Keynote: Design and Verification of Dependable Analog Systems

DruckversionPer E-Mail sendenPDF-Version

Lars Hedrich (University of Frankfurt)


Today’s deep submicron technologies enable the implementation of multi core mixed-signal systems on chip with a reasonable part of analog blocks. These blocks have to be designed and verified in very short design cycles. On the other hand, failures in analog parts are costly, as they are not easily removed by reloading a firmware. In many cases analog circuits could inhibit the proper function of the whole chip due to their central role in clock generators or power supplies. Additionally, real push button solutions for analog synthesis and complete verification are not available resulting in high efforts in product development.

The situation is getting even worse with the upcoming aging and degradation effects. Therewith, the analog transistor parameters will not only vary with the fabrication process, they will also vary over circuit lifetime. The degradation is additionally signal dependent, turning the estimation of failure rates and lifetime into a difficult process.

The talk will give an overview about EDA concepts for tackling the verification problem in different ways. The presented concepts range from extended reliability simulation techniques to user-oriented formal verification techniques for analog systems. The latter attracts more interest since the verification of hybrid systems evolve rapidly enabling a high-level proof of mixed-signal systems. This is accompanied by some languages for formulating analog specifications.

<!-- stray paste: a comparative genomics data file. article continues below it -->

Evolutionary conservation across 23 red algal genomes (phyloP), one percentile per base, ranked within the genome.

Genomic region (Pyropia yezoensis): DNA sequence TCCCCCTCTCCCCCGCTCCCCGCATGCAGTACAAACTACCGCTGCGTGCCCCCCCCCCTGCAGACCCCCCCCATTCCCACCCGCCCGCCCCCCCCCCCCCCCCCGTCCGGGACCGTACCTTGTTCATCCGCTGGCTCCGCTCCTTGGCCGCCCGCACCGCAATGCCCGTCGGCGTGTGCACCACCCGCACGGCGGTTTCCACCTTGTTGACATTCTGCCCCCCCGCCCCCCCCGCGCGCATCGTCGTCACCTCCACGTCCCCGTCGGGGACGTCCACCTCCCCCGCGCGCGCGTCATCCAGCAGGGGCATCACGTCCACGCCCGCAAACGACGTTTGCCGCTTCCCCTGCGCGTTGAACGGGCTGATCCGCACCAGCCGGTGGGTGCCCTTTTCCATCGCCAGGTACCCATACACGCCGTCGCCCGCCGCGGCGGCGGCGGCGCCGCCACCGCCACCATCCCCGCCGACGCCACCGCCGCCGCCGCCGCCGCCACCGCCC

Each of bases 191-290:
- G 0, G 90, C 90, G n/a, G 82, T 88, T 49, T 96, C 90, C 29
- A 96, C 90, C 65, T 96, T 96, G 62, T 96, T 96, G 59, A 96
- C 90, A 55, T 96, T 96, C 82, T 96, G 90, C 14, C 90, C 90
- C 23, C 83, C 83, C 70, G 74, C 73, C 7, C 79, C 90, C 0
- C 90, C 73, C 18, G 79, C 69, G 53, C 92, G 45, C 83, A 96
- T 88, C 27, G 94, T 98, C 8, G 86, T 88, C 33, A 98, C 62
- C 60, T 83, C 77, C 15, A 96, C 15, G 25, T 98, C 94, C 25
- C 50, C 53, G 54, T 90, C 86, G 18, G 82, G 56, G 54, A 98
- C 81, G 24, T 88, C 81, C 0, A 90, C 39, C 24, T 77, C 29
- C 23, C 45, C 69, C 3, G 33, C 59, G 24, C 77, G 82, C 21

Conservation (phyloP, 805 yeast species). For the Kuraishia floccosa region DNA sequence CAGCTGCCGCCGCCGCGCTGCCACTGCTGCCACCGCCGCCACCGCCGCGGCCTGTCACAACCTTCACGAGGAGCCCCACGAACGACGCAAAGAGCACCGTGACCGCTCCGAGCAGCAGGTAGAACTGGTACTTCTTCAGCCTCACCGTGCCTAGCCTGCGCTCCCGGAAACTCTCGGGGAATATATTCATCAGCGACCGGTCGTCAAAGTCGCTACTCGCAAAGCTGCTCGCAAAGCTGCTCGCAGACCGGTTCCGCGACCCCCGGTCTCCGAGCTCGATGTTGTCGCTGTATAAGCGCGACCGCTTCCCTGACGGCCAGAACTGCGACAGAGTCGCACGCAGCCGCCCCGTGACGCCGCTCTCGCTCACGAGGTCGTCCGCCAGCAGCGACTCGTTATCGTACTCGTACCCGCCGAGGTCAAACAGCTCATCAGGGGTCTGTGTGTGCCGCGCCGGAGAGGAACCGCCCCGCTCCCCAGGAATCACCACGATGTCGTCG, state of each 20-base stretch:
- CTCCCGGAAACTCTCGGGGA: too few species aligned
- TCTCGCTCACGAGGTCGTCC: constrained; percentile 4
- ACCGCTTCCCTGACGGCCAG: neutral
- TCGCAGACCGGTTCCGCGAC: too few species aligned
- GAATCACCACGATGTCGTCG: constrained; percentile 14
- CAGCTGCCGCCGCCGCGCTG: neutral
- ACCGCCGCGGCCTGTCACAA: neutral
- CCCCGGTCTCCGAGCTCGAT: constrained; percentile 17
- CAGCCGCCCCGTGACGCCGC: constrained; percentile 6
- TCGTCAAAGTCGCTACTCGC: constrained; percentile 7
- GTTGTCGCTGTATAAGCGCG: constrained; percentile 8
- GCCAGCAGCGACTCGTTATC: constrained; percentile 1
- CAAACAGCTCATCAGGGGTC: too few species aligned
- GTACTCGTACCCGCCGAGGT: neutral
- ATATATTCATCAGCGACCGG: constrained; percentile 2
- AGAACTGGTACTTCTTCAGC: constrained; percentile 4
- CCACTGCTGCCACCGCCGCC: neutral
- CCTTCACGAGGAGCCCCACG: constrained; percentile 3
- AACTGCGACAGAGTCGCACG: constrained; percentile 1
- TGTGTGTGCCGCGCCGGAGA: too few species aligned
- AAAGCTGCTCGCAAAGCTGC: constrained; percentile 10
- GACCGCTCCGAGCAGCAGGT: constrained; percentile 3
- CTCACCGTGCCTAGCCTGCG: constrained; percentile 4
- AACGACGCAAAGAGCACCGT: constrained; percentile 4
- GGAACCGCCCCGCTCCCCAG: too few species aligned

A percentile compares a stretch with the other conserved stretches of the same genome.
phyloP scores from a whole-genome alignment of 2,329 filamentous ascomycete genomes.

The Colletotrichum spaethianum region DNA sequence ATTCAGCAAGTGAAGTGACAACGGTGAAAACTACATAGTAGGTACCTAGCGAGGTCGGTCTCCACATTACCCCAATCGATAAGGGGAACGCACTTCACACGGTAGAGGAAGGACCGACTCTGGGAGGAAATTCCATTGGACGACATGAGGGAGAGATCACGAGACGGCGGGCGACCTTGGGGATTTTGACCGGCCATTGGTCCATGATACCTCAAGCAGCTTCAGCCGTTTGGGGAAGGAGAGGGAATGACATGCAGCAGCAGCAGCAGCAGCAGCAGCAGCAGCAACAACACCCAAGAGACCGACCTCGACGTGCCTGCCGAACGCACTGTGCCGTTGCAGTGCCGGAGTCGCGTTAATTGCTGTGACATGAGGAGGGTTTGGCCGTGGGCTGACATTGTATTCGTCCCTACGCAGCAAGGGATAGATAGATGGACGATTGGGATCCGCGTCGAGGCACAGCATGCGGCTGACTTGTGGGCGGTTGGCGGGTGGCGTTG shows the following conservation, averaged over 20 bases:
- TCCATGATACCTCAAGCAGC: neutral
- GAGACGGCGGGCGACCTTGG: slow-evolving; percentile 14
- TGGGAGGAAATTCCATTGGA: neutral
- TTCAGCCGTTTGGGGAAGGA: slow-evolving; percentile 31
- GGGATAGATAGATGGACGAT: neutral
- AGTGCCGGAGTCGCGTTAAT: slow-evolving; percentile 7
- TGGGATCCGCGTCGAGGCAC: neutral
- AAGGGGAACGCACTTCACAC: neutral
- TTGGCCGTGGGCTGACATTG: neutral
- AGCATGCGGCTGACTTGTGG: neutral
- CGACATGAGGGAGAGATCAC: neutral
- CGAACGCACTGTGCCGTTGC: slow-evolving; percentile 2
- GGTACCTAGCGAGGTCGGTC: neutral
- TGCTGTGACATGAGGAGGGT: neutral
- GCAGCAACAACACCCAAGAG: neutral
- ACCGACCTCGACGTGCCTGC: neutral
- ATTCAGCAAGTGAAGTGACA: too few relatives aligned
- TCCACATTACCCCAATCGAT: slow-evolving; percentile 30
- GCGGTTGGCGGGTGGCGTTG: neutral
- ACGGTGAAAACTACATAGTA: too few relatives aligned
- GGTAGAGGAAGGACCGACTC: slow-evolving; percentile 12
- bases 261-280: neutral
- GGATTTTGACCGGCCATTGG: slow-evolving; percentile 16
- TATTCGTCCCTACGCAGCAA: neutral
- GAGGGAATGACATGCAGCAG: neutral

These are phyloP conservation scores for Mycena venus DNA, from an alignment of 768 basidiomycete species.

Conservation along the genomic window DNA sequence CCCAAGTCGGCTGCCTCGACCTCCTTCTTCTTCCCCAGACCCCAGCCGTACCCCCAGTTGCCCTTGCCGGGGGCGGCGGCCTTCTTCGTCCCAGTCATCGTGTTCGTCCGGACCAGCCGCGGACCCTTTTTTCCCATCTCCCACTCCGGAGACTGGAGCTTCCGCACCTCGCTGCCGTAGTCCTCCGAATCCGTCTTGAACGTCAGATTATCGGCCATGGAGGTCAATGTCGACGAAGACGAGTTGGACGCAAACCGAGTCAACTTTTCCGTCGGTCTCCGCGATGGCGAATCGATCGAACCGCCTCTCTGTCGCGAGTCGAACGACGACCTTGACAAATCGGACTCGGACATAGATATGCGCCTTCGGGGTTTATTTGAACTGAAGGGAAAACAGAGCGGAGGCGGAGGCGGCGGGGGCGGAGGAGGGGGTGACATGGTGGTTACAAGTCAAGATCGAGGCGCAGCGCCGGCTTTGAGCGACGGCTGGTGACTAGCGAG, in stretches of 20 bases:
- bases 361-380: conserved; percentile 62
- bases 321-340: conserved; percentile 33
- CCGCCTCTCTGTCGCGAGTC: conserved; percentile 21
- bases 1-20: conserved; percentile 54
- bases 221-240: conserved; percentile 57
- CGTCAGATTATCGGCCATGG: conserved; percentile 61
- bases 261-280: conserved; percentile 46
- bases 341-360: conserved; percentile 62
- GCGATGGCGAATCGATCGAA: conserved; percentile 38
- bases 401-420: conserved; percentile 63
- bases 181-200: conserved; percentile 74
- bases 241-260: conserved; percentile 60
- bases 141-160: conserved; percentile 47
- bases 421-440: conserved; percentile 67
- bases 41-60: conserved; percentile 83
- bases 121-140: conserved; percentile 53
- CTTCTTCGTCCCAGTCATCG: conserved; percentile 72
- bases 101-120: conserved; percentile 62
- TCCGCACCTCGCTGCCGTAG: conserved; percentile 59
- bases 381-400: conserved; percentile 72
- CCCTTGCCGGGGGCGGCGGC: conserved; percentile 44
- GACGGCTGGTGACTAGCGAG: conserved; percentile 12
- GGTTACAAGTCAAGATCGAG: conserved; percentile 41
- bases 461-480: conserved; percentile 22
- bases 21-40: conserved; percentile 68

Having these methods available, experimental design principles for dependable analog blocks as part of large systems on chip will be discussed. A possible implementation uses self organizing and self healing features to harden analog functionality at the cost of circuit size.

Curriculum Vitae

Lars Hedrich Lars Hedrich is a full professor at the Institute of Computer Science, University of Frankfurt, where he is head of the design methodology group. He was born in Hanover, Germany, in 1966 and graduated (Dipl.-Ing.) in electrical engineering at the University of Hanover in 1992. In 1997, he received the Ph.D. degree and became an assistant professor at the same university in 2002, before he moved to Frankfurt in 2004. His research interests include several areas of analog design automation: symbolic analysis of linear and nonlinear circuits, behavioral modeling, automatic circuit synthesis, formal verification and robust design.